The war between sugar and artificial sweeteners rages on, and the last battle didn't go well for artificial sweeteners. A recent study by a team of researchers at The Yale University School of Medicine and published in The Journal of Physiology has found that when given the choice of either real sugar or an artificial sweetener, laboratory mice responded more favorably to the “real thing”. The study raises an important question about whether artificial sweeteners will keep our appetites satisfied – or if they are likely to create more cravings down the road.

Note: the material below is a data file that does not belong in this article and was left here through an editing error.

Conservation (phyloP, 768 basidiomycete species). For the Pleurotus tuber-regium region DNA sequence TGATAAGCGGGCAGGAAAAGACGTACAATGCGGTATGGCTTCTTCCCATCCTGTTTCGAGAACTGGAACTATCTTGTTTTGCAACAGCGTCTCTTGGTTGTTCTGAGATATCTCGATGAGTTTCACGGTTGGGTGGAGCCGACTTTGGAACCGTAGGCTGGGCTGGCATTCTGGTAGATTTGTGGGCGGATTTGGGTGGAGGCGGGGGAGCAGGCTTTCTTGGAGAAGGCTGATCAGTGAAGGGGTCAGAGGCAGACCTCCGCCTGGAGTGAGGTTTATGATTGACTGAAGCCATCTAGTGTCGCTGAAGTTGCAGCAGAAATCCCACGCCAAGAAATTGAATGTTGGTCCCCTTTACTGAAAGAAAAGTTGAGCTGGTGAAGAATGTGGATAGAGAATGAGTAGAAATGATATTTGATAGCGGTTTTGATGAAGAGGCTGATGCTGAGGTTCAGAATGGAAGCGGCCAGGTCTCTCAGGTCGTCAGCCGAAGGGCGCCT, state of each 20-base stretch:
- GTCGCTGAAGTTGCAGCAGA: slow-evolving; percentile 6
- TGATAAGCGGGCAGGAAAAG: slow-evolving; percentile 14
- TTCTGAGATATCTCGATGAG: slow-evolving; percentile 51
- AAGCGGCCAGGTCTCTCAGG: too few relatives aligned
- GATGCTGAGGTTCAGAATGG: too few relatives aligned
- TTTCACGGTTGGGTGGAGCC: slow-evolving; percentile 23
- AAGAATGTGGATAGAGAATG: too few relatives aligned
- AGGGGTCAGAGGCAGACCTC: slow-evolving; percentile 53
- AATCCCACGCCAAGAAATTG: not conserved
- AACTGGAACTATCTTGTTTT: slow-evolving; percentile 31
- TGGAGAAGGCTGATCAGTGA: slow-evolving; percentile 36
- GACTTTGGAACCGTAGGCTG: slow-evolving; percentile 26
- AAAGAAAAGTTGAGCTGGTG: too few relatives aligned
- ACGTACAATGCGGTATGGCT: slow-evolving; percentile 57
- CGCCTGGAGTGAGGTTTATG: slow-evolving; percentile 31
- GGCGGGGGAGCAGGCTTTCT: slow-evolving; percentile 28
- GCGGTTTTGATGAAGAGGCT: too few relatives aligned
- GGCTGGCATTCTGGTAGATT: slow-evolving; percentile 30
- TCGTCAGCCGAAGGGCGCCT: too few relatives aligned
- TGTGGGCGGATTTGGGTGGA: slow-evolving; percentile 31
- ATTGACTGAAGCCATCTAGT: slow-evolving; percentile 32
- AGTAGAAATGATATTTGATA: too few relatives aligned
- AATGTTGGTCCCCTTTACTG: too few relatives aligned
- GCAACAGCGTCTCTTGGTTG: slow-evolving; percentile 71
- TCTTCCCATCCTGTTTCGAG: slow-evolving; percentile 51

An artificial sweetener - like sucralose, saccharin, and aspartame - is a food additive substituted in place of sugar that replicates the effect of sugar in taste, usually with less food energy (ie, calories). All artificial sweeteners are synthetic. Non synthetic (or natural) replacements for sugar - like agave, xylitol, and sorbitol - are called sugar substitutes.The researchers, led by Professor Ivan de Araujo, put hungry mice through a number of tests involving artificial sweeteners vs. real sugars (glucose) and then monitored their responses and the dopamine levels in their brains. Dopamine, (the “reward signal” in our brain) is a chemical messenger that affects behavior, emotional responses and our ability to feel pleasure. Even with artificial sweeteners many times sweeter than sugar, the mice consistently preferred the real thing, suggesting that sweetness alone was not enough to determine their preference. Could it be that their brains knew that the sweet substitutes were not going to provide the necessary calories their cells craved?That is exactly what the mice's behavior suggests to Dr. Araujo and his team. Their brains chose real food rather than being tricked by “energy-less” artificial ingredients devoid of calories. When real sugar is broken down and used as fuel, our reward signals are happy and we feel satisfied. De Araujo refers to this as the “sugar-to-energy pathway”. With artificial sweeteners offering low or no calories and thus no energy component, the brain is not getting the message that it is full, and there is then no experience of satiation. With no satiation, the brain craves more. This is when the sweet tooth becomes, according to Dr. David Katz, Founding Director of the Yale Prevention Research Center, the ravenous sweet fang.Although these studies were conducted on laboratory mice, the researchers feel confident that the findings can be applied to humans as well.Nature World News recently reported that nearly 30% of the people in the United States currently consume low calorie food or drinks with artificial sweeteners, yet obesity is continually on the rise. This study helps make sense of this apparent incongruity. De Aroujo and his team suggest that we may be more likely to “relapse and choose high calorie options with real sugar to make us feel more satisfied in the future”. While we might enjoy the flavor of a substitute, without the overall feeling of being satisfied we might then look for other options – possibly with high calories to make up for the loss. “We believe that this discovery is important because it shows how physiological states may impact our choices between sugars and sweeteners.”While this research does not suggest that we add more sugar in our diets, it does make us look at our overall food consumption, our choices, and how our bodies respond to them. By only consuminglow calorie options, we may believe that we are living a healthier lifestyle. This study suggests there are other factors to consider when deciding what is best for our overall health.